Providers of fulfillment at work before the pandemic

Providers of fulfillment at work before the pandemic

  1. Completing a project
  2. Receiving recognition for your work
  3. Reaching a professional milestone
  4. Achieving a team goal
  5. Winning new business
  6. Socializing with co-workers
  7. Brainstorming sessions
  8. Utilizing amenities
  9. Attending meetings
  10. Attending internal social events
  11. Utilizing shared spaces.

 What did people find fulfilling? Getting their work done.


How to Keep Your Employees Happy Post-Pandemic [comic] | Doist Blog


Employers wondering how to keep their employees happy post-pandemic don’t have to look far. Office workers are placing more and more value on the flexibility and personal autonomy that remote work provides far from the distractions of the office. 

An April 2021 FlexJobs survey with 2,100 respondents found that 65% said they want to remain full-time remote workers after the pandemic. Perhaps most worrying for employers: 58% of workers said they would search for a new job if they could not continue remote work in their current role.


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The transition from WFH to the office
  • Strong HR strategies. Not only can an HR team connect and support individual employees, but also use their platform to teach employees how to support each other, creating a positive chain of office-based encouragement.
  • Taking the transition back into the office at your company’s own pace is also vital if you want to prioritise mental health on the return to work.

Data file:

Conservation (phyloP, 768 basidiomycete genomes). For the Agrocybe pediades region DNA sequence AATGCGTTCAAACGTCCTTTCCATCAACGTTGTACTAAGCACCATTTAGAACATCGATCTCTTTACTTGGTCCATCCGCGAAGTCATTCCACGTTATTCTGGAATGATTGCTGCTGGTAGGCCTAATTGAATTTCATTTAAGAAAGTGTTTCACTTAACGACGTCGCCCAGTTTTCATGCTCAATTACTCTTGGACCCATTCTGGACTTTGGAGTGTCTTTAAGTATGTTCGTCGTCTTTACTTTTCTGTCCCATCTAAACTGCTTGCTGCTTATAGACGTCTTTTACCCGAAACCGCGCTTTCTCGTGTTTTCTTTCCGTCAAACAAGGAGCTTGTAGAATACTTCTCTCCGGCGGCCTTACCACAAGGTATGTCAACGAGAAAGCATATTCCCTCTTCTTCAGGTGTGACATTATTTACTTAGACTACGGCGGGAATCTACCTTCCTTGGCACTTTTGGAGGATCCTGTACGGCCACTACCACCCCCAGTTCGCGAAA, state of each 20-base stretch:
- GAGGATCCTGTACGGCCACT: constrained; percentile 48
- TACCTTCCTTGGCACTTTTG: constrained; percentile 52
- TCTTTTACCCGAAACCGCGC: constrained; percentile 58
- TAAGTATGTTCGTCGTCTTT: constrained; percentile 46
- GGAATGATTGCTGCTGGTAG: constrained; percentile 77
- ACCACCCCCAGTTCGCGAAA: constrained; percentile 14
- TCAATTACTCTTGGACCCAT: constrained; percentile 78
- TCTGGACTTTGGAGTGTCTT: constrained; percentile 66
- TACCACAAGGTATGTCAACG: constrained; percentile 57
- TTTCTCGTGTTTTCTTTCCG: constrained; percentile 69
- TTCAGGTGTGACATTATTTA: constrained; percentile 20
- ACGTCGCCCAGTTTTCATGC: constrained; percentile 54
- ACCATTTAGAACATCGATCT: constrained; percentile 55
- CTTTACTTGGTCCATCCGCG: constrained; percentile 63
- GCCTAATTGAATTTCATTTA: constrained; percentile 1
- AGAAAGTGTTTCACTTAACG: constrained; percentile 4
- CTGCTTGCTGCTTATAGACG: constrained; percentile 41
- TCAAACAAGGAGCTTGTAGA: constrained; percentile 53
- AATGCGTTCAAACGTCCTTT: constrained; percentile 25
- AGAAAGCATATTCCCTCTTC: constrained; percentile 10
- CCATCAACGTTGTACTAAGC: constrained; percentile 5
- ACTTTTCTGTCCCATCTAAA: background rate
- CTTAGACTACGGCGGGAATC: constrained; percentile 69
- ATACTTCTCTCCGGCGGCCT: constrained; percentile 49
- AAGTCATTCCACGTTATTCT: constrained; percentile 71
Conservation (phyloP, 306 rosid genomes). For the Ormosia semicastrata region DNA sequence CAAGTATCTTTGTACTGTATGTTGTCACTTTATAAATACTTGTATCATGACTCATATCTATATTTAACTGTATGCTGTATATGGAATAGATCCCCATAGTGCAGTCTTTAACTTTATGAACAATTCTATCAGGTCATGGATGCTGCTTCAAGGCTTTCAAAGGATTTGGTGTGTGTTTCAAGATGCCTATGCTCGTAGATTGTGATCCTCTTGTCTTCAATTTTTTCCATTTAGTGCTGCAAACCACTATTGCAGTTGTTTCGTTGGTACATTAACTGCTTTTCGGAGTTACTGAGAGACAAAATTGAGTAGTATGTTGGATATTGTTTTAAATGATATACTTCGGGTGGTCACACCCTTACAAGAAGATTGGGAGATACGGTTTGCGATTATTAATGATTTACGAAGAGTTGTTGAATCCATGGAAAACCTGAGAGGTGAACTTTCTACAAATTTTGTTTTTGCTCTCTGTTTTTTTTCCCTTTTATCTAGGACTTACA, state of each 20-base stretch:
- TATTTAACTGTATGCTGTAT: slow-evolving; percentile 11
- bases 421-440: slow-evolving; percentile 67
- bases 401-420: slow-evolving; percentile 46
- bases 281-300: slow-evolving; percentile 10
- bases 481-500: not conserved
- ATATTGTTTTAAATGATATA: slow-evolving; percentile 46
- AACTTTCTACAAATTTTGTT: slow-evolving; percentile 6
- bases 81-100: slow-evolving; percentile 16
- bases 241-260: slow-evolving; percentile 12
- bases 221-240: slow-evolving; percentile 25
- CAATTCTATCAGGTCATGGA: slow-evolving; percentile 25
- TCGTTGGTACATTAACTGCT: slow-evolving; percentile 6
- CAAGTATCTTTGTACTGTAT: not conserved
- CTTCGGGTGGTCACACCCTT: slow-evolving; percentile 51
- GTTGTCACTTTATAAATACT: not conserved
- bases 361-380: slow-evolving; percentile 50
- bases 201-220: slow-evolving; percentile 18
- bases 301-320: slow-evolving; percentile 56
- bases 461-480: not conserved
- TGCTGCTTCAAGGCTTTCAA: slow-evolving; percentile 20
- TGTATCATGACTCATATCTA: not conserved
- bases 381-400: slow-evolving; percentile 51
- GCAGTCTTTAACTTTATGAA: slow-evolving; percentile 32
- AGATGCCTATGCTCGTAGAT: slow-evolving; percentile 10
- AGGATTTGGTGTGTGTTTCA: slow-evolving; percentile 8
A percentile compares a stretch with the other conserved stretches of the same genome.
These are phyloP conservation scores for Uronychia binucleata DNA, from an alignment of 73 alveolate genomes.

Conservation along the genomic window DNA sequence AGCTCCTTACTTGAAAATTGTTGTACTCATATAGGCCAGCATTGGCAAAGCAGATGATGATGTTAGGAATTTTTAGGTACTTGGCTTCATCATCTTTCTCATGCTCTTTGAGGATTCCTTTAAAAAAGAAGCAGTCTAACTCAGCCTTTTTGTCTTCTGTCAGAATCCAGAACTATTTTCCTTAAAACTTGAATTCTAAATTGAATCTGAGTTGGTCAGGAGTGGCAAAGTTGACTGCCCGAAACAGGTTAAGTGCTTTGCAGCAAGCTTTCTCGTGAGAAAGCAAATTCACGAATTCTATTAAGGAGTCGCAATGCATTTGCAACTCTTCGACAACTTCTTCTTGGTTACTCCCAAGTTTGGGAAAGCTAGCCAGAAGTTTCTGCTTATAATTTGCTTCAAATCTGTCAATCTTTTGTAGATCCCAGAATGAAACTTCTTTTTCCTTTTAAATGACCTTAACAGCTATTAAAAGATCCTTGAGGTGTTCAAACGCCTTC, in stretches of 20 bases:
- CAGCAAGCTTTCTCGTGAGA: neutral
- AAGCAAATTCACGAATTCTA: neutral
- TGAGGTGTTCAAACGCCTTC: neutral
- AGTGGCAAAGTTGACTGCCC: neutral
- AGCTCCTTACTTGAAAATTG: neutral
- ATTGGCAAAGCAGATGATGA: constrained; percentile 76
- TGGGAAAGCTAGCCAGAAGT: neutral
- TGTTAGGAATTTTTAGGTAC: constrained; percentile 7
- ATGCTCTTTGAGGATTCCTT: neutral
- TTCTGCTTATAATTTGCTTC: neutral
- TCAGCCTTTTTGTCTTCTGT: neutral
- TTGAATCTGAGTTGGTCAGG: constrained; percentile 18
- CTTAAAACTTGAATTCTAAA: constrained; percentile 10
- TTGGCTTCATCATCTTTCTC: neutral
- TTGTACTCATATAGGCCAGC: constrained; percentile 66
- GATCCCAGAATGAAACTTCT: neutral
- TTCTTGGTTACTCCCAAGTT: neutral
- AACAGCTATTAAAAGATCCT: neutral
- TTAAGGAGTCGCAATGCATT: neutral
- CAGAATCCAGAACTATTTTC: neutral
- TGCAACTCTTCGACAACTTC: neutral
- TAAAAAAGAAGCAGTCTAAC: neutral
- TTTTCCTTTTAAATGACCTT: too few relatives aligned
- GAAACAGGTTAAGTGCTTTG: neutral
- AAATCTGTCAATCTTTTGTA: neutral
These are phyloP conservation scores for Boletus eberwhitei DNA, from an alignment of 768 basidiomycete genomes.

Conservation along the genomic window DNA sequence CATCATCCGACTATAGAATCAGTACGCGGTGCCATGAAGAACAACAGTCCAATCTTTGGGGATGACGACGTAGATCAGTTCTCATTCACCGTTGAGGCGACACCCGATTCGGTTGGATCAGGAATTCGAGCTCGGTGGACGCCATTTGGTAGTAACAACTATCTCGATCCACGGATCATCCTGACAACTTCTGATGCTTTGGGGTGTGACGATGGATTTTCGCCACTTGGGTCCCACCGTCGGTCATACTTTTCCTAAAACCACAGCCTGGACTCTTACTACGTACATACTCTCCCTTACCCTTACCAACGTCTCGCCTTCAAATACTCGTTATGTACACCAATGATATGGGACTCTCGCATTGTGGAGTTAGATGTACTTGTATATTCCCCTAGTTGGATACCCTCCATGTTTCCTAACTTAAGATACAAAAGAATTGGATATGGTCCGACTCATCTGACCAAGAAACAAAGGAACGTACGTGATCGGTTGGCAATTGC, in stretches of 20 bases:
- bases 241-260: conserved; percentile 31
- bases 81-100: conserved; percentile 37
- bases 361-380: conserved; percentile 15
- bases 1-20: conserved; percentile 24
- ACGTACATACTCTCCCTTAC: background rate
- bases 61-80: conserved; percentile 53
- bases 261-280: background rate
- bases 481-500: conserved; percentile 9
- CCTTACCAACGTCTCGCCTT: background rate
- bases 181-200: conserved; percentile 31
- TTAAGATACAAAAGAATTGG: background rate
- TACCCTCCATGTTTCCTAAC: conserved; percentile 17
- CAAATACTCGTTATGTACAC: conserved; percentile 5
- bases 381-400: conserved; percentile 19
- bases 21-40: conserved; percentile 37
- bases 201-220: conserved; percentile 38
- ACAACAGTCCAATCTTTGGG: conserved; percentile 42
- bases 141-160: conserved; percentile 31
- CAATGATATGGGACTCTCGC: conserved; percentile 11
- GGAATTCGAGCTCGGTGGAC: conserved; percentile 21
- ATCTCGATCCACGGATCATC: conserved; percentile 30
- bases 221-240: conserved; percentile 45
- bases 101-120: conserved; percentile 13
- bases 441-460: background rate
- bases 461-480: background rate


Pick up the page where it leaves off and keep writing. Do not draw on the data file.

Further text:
• When your team has returned to the office, a great way to reinitiate team bonding and introduce staff members to the post-pandemic working future is the introduction of wellbeing workshops.
  • Ergonomic care, too. Prioritizing ergonomic welfare is often forgotten within the office, leading to a whopping 86 percent of office workers sitting for up to 8 hours a day.
  • Prioritize those still working from home. As 30 percent of the corporate workforce still remains at home in 2021, it’s important for employers not to exclude them from post-pandemic well-being schemes


5 Ways to Create a Psychologically Safer Workplace for Post Pandemic Employees

The challenges of hybrid teams

Most companies embracing remote work also have dedicated headquarters. But remote-ish teams have even more communication and collaboration challenges than fully remote teams.

For example, in hybrid teams, remote employees are often left in the dark. Office workers are often heard, recognized, and promoted, while remote workers are forgotten.



How to be Remote-First When You Still Have an Office

Makers and managers

Paul Graham’s 2009 essay, “Maker’s Schedule, Manager’s Schedule”, describes the differences that lead these these two factions to clash:

  • “The manager’s schedule is for bosses. It’s embodied in the traditional appointment book, with each day cut into one hour intervals."
  • On the other hand, makers operate effectively on a different schedule entirely — one that prioritizes focus: “…there’s another way of using time that’s common among people who make things. They generally prefer to use time in units of half a day at least. You can’t write or program well in units of an hour. That’s barely enough time to get started. "



Makers vs Managers